Q: should 230 be amended?

Klonick: works as intended. Was not just for startups: was explicitly for telecoms, libraries, public schools. Nor was encryption not contemplated: 1996 was mid-Crypto Wars I. Lots of sources exist outside of encryption. These are critical tools for other equally serious threats. Mistake to amend.

Peterson: Our proposal is simple: give us ability to support criminal laws.

Schruers: 230 doesn’t prevent law enforcement action by states. Prevents action against ISPs. If they’re direct actors, states can go after them too. Fundamentally interstate commerce protection: services should be dealt w/at federal level. If answer is resources, provide more federal resources.

Peterson: let us go after bad actors aiding/abetting criminal acts to clean up industry instead of waiting for industry to clean up itself.

DOJ 230 workshop

Section 230 – Nurturing Innovation or Fostering Unaccountability? DOJ Workshop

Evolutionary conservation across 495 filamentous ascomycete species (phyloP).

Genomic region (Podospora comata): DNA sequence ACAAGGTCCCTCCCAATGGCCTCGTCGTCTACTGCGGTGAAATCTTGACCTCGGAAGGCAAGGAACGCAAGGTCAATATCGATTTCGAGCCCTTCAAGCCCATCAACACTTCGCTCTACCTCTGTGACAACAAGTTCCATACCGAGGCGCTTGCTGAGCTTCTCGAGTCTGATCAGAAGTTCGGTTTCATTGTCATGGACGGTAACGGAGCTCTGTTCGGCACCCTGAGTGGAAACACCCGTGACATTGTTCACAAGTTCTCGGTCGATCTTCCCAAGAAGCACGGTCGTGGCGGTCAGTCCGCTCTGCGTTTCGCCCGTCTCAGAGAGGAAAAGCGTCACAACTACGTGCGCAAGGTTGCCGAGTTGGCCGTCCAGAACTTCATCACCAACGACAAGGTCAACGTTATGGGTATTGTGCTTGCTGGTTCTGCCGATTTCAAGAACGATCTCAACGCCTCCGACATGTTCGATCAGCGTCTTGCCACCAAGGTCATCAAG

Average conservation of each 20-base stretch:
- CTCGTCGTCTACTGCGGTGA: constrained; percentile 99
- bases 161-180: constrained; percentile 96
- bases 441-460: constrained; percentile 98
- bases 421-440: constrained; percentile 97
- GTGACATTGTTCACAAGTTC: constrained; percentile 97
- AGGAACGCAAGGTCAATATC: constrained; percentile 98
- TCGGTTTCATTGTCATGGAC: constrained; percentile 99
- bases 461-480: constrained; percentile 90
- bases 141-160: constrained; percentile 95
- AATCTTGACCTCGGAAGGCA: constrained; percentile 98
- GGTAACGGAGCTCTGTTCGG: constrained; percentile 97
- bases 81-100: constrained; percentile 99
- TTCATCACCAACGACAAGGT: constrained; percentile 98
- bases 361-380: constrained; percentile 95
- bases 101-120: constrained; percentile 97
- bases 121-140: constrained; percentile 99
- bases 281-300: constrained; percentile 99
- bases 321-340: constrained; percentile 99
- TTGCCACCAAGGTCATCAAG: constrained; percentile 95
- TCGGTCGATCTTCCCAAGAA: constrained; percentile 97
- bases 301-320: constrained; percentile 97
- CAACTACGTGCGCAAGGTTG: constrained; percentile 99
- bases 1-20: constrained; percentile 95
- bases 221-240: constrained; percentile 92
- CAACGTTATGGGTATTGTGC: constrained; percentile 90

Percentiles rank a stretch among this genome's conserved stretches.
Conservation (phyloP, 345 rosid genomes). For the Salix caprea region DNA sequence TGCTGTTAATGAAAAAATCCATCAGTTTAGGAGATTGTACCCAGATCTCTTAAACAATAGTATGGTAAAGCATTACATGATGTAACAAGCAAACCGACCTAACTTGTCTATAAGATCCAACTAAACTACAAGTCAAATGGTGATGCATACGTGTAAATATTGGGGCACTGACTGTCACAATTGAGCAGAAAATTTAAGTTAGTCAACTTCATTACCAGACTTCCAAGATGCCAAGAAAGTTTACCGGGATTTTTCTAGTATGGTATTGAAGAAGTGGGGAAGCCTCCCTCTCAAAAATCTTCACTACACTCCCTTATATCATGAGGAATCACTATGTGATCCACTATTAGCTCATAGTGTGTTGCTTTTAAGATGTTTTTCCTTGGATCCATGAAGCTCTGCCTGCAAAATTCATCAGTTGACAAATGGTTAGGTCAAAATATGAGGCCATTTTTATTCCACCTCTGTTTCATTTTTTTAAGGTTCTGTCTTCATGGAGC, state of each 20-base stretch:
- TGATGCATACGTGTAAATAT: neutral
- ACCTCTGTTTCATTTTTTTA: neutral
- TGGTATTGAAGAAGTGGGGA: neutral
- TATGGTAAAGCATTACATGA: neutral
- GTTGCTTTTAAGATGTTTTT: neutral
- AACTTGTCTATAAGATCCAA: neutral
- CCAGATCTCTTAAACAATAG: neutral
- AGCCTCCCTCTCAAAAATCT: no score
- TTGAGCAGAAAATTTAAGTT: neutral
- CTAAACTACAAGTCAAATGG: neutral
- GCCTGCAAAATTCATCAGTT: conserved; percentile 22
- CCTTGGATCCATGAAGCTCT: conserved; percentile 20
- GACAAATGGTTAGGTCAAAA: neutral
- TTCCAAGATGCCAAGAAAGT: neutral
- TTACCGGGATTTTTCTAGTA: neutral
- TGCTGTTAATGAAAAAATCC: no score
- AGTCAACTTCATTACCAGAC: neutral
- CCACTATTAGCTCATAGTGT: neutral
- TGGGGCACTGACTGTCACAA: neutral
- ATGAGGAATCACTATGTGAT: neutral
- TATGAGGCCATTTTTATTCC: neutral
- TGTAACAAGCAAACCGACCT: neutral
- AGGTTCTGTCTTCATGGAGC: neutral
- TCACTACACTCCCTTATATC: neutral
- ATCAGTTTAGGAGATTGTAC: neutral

These are copied from my handwritten notes, so will likely be terser than usual.

Introduction of the Attorney General
The Honorable Christopher Wray, Director, Federal Bureau of Investigation

Tech is critical for law enforcement. Tech facilitates speech & enriches lives & poses serious dangers. As our use increases, so does criminals’. Extremists, drugs, child solicitation. Like much infrastructure, the internet is largely in private hands, leaving vital public safety in their hands. Will they guard elections against foreign influence? [I’m not optimistic.] Will they identify child victims? Can have entrepreneurial internet and safety.

The Honorable William P. Barr, Attorney General